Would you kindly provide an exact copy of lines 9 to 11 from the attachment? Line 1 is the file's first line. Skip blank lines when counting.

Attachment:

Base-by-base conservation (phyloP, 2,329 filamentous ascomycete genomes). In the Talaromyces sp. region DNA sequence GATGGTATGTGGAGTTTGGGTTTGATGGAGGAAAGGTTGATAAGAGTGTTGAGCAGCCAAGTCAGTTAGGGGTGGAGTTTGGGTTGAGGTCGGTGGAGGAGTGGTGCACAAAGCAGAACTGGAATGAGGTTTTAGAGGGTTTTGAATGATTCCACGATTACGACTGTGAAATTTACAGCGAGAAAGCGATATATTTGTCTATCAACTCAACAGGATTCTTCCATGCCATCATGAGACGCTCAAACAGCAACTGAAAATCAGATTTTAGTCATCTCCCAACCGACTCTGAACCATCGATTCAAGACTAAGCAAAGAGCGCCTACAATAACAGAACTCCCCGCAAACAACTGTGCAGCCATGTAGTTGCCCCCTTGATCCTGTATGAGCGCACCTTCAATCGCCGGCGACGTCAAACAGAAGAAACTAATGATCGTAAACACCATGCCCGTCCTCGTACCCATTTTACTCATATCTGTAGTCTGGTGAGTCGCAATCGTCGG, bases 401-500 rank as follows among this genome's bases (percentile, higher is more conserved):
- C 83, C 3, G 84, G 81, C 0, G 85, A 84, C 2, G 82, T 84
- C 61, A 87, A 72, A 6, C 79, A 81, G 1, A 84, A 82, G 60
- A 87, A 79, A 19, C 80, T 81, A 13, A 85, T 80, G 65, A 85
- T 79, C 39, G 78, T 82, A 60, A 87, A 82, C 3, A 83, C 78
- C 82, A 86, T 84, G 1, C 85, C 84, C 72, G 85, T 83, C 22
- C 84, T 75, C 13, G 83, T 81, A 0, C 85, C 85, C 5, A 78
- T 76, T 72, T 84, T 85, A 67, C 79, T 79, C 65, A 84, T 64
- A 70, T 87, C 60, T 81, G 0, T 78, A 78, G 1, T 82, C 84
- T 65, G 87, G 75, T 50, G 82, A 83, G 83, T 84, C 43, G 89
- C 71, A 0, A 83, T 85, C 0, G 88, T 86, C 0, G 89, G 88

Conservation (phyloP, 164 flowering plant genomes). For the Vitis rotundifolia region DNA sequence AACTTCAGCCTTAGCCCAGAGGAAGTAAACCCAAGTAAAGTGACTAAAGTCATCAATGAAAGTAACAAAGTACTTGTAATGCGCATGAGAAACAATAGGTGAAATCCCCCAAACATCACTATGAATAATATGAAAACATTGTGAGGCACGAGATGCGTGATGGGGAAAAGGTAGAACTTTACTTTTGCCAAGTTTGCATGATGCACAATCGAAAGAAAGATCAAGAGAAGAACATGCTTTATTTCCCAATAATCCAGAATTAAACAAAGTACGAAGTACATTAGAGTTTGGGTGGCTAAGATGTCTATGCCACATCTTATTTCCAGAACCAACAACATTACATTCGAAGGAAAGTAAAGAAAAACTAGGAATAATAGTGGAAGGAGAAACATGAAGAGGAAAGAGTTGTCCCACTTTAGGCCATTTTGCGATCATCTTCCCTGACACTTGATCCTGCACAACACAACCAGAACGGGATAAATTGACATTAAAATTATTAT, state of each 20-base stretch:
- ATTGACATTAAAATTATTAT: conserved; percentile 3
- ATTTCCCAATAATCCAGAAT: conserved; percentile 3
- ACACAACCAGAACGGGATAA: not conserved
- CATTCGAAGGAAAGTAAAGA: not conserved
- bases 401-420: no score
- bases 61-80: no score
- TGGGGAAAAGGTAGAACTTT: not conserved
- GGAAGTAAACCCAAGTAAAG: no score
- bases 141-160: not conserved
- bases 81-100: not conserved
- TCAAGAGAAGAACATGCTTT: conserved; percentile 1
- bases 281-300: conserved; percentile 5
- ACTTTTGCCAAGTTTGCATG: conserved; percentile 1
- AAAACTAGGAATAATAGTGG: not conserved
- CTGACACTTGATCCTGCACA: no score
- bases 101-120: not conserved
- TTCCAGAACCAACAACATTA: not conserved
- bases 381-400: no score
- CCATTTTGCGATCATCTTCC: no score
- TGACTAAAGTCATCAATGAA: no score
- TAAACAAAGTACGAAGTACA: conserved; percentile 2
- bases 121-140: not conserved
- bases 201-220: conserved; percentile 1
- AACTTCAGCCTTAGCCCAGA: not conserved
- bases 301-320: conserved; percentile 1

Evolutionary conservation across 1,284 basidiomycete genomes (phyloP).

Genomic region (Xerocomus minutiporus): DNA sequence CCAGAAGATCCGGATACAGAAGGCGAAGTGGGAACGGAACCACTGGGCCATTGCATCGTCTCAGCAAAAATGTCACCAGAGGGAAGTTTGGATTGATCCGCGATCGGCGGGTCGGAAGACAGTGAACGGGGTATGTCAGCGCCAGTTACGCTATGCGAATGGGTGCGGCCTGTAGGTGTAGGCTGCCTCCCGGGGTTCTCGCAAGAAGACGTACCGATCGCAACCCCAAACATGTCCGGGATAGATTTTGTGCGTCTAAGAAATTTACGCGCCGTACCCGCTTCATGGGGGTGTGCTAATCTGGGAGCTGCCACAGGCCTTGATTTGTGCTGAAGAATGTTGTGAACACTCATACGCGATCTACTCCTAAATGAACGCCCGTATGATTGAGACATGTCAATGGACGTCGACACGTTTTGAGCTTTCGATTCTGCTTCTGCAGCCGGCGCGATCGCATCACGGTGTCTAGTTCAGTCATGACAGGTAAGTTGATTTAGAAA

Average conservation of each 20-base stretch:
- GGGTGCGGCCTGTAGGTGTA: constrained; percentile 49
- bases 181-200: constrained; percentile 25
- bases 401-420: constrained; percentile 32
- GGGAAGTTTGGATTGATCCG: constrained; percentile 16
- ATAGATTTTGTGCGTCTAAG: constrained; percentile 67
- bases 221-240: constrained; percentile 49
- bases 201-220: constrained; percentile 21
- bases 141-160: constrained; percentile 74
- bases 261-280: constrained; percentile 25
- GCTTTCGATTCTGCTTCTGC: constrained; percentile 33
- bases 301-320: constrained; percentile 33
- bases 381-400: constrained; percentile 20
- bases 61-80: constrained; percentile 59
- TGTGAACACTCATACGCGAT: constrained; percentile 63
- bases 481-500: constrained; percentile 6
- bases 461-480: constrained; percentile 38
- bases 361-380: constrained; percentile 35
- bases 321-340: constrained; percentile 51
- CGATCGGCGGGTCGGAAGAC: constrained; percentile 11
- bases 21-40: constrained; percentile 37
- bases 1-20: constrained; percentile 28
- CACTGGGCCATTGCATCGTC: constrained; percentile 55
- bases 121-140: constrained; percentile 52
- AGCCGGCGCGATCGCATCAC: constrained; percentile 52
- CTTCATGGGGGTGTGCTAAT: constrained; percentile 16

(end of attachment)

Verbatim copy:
- A 70, T 87, C 60, T 81, G 0, T 78, A 78, G 1, T 82, C 84
- T 65, G 87, G 75, T 50, G 82, A 83, G 83, T 84, C 43, G 89
- C 71, A 0, A 83, T 85, C 0, G 88, T 86, C 0, G 89, G 88